Article6 October 2022

Central banks: what next from the Fed, ECB and Bank of England?

The Federal Reserve is closing in on the end of its tightening cycle as the European Central bank gets started. The Bank of England could hike by 100bp in November but is likely to undershoot market expectations thereafter

In this article

ING's latest central bank forecasts

Source: Macrobond, ING
Macrobond, ING

Federal Reserve

The Fed’s belated attempts to get a grip on inflation have resulted in the most rapid and aggressive interest rate increases since the 1980s. Borrowing costs are surging throughout the economy and are already causing significant pain, particularly in the housing market which has just posted the first monthly price fall in more than 10 years in the wake of plunging mortgage applications and rising supply.

Construction activity is already capitulating while the cost-of-living crisis and plunging equity and bond markets and a softening housing market are set to weigh more intensely on consumer spending in the months ahead. At the same time, businesses are becoming more cautious with survey evidence suggesting corporate investment plans are being scaled back and a growing proportion of companies are freezing hiring plans. Nonetheless, inflation pressures are lingering with core (excluding food and energy rates) rising once again. As such, we favour a fourth consecutive 75bp hike in November, but we expect a more muted 50bp hike in December given the weakening backdrop.

We are increasingly convinced that the US will experience substantial falls in inflation in 2023. Used car auction prices are down 15% while falling home prices are set to intensify and will drag down the key shelter components within inflation in the second half of the year. Surveys of corporate price plans have weakened markedly, energy costs are lower and recessionary forces will only intensify these trends. This should allow the Fed to pivot to rate cuts in the second half of 2023.

European Central Bank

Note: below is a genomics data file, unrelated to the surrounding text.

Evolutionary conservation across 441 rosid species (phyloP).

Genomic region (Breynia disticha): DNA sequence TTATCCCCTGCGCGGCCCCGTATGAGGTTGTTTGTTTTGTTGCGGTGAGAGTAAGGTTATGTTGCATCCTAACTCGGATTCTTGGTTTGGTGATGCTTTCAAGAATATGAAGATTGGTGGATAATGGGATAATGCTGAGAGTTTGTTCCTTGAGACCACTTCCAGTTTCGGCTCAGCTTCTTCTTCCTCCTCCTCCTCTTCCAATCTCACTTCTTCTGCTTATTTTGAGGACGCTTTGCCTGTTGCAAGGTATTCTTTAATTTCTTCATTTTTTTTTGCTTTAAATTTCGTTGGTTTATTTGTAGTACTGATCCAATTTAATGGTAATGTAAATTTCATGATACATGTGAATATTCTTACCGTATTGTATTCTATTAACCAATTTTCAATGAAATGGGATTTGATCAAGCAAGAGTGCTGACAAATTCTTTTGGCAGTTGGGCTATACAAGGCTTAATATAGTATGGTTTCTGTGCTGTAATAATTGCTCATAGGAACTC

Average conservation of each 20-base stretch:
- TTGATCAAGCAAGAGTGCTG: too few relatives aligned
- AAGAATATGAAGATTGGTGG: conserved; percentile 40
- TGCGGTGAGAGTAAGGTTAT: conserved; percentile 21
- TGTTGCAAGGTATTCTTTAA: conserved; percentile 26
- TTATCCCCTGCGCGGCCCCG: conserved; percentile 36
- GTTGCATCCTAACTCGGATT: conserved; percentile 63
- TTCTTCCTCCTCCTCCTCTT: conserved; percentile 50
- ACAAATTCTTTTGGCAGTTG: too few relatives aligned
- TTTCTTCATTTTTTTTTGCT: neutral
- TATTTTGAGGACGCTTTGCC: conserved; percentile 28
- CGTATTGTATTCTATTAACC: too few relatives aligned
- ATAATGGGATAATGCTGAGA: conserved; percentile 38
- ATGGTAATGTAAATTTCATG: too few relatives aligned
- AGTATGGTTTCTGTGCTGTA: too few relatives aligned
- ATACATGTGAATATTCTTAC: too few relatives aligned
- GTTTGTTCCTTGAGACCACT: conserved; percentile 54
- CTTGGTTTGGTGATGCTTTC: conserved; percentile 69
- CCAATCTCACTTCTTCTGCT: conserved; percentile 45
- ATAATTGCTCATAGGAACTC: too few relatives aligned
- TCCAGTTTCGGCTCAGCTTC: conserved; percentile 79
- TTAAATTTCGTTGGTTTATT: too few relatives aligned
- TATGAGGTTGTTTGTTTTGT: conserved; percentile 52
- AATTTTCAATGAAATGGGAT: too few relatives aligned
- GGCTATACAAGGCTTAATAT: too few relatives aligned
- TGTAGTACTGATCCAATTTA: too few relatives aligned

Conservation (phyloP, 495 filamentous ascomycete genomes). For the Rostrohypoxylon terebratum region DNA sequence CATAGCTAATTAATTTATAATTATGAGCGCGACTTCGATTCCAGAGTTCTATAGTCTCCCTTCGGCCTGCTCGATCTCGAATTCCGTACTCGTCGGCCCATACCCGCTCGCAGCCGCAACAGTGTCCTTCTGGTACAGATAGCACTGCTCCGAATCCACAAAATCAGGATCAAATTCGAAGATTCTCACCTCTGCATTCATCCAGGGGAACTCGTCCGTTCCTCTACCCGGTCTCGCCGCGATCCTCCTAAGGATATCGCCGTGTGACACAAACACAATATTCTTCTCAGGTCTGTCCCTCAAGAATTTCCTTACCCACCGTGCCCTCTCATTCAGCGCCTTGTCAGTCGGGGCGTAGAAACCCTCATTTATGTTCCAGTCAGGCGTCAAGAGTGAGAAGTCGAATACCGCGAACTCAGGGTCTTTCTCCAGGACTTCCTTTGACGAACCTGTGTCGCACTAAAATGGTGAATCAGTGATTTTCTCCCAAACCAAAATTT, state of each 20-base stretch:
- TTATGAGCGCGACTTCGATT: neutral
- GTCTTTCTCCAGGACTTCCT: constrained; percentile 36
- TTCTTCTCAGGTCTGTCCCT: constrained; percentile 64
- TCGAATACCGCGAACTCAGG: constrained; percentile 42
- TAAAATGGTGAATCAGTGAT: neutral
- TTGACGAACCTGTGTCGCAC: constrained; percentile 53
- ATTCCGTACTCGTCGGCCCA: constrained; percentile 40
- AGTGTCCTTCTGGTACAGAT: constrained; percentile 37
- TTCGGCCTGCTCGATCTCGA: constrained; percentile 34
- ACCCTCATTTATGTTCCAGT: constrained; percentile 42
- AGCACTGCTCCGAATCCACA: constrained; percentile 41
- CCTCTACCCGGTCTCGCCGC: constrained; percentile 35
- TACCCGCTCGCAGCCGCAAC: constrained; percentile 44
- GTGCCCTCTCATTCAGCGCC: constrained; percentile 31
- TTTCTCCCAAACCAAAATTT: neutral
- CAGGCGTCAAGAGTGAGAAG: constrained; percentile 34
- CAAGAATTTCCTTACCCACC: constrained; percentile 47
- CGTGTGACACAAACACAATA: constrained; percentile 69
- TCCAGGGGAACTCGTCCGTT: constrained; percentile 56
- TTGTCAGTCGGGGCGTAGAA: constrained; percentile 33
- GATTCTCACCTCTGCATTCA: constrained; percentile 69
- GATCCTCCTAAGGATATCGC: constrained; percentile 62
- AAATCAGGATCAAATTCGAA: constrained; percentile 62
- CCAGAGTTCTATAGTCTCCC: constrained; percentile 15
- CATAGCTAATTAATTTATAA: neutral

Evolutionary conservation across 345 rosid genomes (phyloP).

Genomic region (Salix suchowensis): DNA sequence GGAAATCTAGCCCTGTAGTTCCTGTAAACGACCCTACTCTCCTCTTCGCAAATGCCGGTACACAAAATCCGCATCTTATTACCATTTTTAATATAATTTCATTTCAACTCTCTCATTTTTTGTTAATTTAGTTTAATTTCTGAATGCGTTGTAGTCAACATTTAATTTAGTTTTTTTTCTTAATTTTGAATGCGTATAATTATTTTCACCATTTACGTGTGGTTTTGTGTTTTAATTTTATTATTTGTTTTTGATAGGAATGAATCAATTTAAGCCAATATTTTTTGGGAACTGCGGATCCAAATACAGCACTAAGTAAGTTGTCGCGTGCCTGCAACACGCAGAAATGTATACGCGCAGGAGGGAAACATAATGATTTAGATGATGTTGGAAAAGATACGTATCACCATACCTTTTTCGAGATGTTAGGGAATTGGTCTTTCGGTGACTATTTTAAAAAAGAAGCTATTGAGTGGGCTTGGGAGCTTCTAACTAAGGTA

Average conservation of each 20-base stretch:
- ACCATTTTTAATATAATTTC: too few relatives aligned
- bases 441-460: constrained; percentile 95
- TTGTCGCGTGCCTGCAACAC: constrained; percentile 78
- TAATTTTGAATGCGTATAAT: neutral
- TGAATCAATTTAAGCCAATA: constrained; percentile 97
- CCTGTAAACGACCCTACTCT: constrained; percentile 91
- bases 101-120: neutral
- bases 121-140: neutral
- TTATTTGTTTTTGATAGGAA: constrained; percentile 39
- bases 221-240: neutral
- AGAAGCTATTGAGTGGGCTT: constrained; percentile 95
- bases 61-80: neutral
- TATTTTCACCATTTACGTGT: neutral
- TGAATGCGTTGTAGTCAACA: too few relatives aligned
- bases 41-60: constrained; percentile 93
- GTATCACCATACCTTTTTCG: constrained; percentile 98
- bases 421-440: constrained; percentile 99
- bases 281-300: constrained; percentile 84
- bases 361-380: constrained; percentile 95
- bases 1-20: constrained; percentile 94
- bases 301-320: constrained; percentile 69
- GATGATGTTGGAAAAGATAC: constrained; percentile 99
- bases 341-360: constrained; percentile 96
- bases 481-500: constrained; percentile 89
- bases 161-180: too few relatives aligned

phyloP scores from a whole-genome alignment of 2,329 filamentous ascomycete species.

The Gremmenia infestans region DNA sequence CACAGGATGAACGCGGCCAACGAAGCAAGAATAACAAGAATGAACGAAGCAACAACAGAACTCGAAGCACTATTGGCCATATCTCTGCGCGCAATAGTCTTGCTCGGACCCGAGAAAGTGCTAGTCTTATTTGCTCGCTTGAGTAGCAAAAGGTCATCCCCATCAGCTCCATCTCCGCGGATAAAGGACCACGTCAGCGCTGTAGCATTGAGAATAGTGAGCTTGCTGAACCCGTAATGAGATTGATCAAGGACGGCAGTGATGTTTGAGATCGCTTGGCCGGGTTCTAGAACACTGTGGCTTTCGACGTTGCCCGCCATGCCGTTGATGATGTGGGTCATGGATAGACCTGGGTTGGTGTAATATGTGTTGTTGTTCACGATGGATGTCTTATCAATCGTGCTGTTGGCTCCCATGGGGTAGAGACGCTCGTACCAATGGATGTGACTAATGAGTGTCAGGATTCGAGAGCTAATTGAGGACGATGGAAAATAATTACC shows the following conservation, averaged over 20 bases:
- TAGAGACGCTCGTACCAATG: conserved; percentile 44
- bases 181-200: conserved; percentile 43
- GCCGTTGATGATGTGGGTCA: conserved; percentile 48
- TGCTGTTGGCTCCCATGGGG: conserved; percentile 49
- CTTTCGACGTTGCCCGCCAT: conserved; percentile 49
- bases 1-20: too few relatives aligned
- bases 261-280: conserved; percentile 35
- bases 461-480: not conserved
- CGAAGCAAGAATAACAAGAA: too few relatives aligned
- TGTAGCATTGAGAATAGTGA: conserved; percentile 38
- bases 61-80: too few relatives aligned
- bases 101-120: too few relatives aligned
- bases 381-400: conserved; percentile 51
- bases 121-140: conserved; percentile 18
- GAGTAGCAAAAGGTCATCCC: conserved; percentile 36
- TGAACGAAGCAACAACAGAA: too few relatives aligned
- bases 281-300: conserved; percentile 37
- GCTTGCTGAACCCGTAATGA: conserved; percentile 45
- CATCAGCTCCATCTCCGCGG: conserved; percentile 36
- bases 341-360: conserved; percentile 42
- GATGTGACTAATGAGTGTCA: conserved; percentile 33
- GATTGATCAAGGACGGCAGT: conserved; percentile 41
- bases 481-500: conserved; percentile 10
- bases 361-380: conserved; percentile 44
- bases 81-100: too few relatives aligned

Since the late summer and probably marked by Isabel Schnabel’s Jackson Hole speech, the ECB’s reaction function has clearly and drastically changed. Following in the Fed’s footsteps, the ECB has increasingly focused on actual inflation and, to a lesser extent, inflation expectations.

What started off as a gradual normalisation process has become a hardcore fight against actual inflation. Not too long ago, the ECB’s forward guidance hinted at no rate hikes in 2022, or only a 25bp rate hike in July. It’s all history. With eurozone inflation at 10%, it is hard to see how the ECB cannot move again by 75bp at the October meeting. In this context, the discussion on whether or not the ECB can actually bring down actual headline inflation is no longer relevant for the ECB.

Even an increasingly unfolding recession is not enough to slow down the ECB. It clearly is an experiment with a risk of turning into a policy mistake, particularly if the economy falters much more than the ECB currently expects, but for the time being the central bank looks fully determined to continue on the path of aggressive rate hikes. 

The first real test of how sustainable the consensus within the ECB is will only come at the December meeting. A new round of staff projections is likely to show further downward revisions to growth and could show 2025 inflation at 2%, tempting some of the newly self-declared tough inflation fighters to blink. However, we currently see the ECB hiking by another 50bp in December and 25bp in February 2023. We sense that it would like to go even further but we fear that the recession could be nasty enough to even second-guess the February hike.

Bank of England

Markets are expecting a lot from the Bank of England over the coming months. Though the situation has calmed in recent days, investors are still pricing the Bank Rate to go above 5% by March 2023 (currently 2.25%). Over 100bp worth of hikes are priced for the November meeting alone.

That puts policymakers in a tricky position. If the Bank follows through with this amount of tightening, then there’s a clear risk of turbulence for borrowers. Two-year mortgage rates are already tipping over 5%, and at the very least that’s likely to see a dramatic slowdown in housing transactions.

Consumer fundamentals – be it employment or savings levels – remain solid, so it’s not clear whether a material number of homeowners are pressured to sell. But at the very least, the rise in monthly repayments as consumers re-fix will take money away from other non-essential spending categories. For corporates, previous Bank of England analysis has suggested that the percentage of firms experiencing low interest coverage ratios would hit a record high should rates go north of 4%.

We therefore expect the Bank to err on the side of caution. We expect a sizable hike at the November meeting, and it’s a bit of a coin toss between 75bp and 100bp (we’ve pencilled in the latter). Market pricing may force the BoE’s hand, and we know the hawks are worried about sterling weakness.

But the committee is undeniably divided, and the newest member – Swati Dhingra – voted for just 25bp at the most recent September meeting. Even if the Bank does hike by 100bp next month, subsequent tightening is likely to be less aggressive. We expect the Bank Rate to peak a little below 4% in December.